How to turn a lovley old house with solid walls into a warm efficient home



First floor ufh

When designing the heating system I was always concious that I wanted to run the CH water temperature as low as possible in order to maximise efficiency of the heat pump. I chose for my first floor to use radiators in the old part of the house as they have old elm floorboards that I did not want to mess with. For the extension, however, I did want to put UFH in my en-suite and bathroom as I felt a warm floor would be a nice feeling for those rooms.

I was frustrated when I saw other people doing first floor UFH and suspending their pipes in aluminium spreader plates then on top of that laying 22m chipboard and often on top of that another 18mm of engineered board. That is 30mm of poorly concucting covering to the pipes. I figured that though heat would get through I could keep my water temp lower if there was less resistance the thermal transmission over the pipes.

After much deliberation I came up with a plan and set about being a little experimental and doing things 'my way'.

Routing floorboards, eco, renovation, home, greenMy plan was to have as little thermal resistance between the ufh pipes and the floor surface so that even with comparatively cool water flowing I would feel a reasonable warmth to the floor. First off, therefore, I did not really like the idea of 22mm of chipbaord flooring between my pipes and the floor. I have seen systems where in stead of using aluminium spreader plates beneath the floor you can make a tray between the joists and fill these with a sand / cement mix, offering some mass to the floor. There is still an issue as to what you cover the pipes with - chipboard again?. There is also an issue that all the joists need to be notched in order for the looped pipework to run between them. 

I liked the idea of cement boards as these offer little thermal resistance. However, cement boards alone are not up to the job or an acceptable substitute for chipboard flooring. I concluded that if layed chipboard but routed out channels at 200mm centres at 90 degrees to the joists then I could lay the aluminium spreader plates on the top surface of the chipboard, over which I would lay thin cement board. As I have floor joists at 400 centres and the joists are 75mm thick they are quite closely spaced, which I felt would help if I were concerned that routing out the boards woudl weaken them. The only thing to do was to do a trial and make a judgement, so I routed out a couple of sheets of chipboard flooring and laid them.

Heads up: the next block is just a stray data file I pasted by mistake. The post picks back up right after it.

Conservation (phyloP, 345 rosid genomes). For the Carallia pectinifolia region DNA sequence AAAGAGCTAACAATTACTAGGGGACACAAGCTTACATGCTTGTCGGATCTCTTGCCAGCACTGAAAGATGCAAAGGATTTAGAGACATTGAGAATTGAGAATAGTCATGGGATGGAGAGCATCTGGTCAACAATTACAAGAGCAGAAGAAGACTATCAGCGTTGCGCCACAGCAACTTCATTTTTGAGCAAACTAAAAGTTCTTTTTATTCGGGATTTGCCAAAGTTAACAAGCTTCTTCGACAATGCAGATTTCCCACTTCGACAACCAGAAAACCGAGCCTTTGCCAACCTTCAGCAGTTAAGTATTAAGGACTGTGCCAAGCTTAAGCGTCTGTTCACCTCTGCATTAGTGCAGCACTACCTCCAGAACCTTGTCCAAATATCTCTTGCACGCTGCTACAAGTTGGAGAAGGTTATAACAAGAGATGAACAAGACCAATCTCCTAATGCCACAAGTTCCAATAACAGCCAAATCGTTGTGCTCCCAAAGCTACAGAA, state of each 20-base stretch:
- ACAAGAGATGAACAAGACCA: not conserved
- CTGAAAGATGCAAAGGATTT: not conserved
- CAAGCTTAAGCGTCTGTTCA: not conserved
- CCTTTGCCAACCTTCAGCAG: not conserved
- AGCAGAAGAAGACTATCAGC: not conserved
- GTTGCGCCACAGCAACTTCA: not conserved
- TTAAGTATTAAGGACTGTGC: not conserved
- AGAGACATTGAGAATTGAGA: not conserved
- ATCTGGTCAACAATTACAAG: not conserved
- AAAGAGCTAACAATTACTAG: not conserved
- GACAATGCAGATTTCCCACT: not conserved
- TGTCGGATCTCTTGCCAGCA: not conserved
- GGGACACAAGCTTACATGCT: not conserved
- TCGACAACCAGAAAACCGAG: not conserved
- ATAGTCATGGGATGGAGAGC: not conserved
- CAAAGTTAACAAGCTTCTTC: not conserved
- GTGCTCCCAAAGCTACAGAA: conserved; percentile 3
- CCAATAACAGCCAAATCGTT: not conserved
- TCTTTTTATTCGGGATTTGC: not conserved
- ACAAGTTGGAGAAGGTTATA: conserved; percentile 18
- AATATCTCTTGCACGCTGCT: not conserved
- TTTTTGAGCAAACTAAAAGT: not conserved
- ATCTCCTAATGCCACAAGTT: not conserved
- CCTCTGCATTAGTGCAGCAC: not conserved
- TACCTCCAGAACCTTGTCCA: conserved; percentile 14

Underfloor Heating, eco, green, renovationRouter jig, eco, home, renovationI made a jig so that it slotted into each routed groove in turn and by routing along its edge I would be creating slots at 200mm centres for the spreader plates to fit in. I also made a jig to rout the loops for the end. A simple piece of acrylic cut out to allow a 25mm guide bush and a couple of pegs to locate it in the ends of the routed slots meant I could accurately cut a routed loop at each end. I cut them so the end of the loop was over a joist, whcih meant the boards were supported. It was a little laborious, but with vacuum extraction on the router and a little patience I cut a series of slots and loops with an 18mm cutter.

As my UFH pipe is 16mm I cut 18mm slots into which the spreader plates snuggly pushed. The pipes then fitted tightly within the plates. I was very impress how strong the floor remained even without the cement board over the top. All felt very stable and strong with no bouncing. I am sure my wide joists and close spacing of them was a large factor in this, so I would not be comfortable recommending this system as other people's layout will be different. If this is something that interests you then you have to make your own judgement. However, I was confident that it all felt very good, so I went ahead and routed the whole floor and laid the pipe work.


Over the top of the pipes I planned to lay cement board. No More Ply supply boards in 6, 9 and 12mm thicknesses along with a polyurethane glue for overboarding floors (much as we would once have done with ply) The cement board has a good thermal transmission and is also a better option than ply these days as, should you have any bathroom leaks of any sort it does not deteriorate like ply does. I was comfortable that a 6mm board would be sufficient. In truth, much of the strength of the overboarding comes from the polyurethane adhesive, but they would be bonded and well screwed down (making sure not to screw through the pipes!

Vinyl floor ufhOnce the boards were fixed down the floor was strong and smooth, ready for my floor covering. Once again, to easily allow thermal transmission I did not wish to lay any kind of wooden board. I chose to lay vinyl tiles. I have used wood effect Karndean vinyl on a few floors now as at only 3mm thick it does not 'block' the heat from the floor. It is true there is some compromise - I do realise that an discerning eye will be well aware it is not real wood. However, I think they look very good, feel good to walk on and are an acceptable compromise to achieve my goals.


Vinyl floor showerI think the floor looks and 'works' really well. As discussed in my heating system article I run my UFH very low at 28 degrees. The floor is just nicely warm, not hot and the room is toasty too.

Rather than buy a shower enclosure I designed my own and had glass cut to my specifications. I made the shower totally frameless by devising a way to continue the brick corbelling from the old back of the house prior to the extension and had mitred glass cut. I am quite pleased with the shower as well as the floor. I used the same technique for my en-suite floor and it all works well.

Note: This approach was my own idea so if you choose to do similar you do so having taken responsibility about structural integrity and suitability.



© Christopher Thompson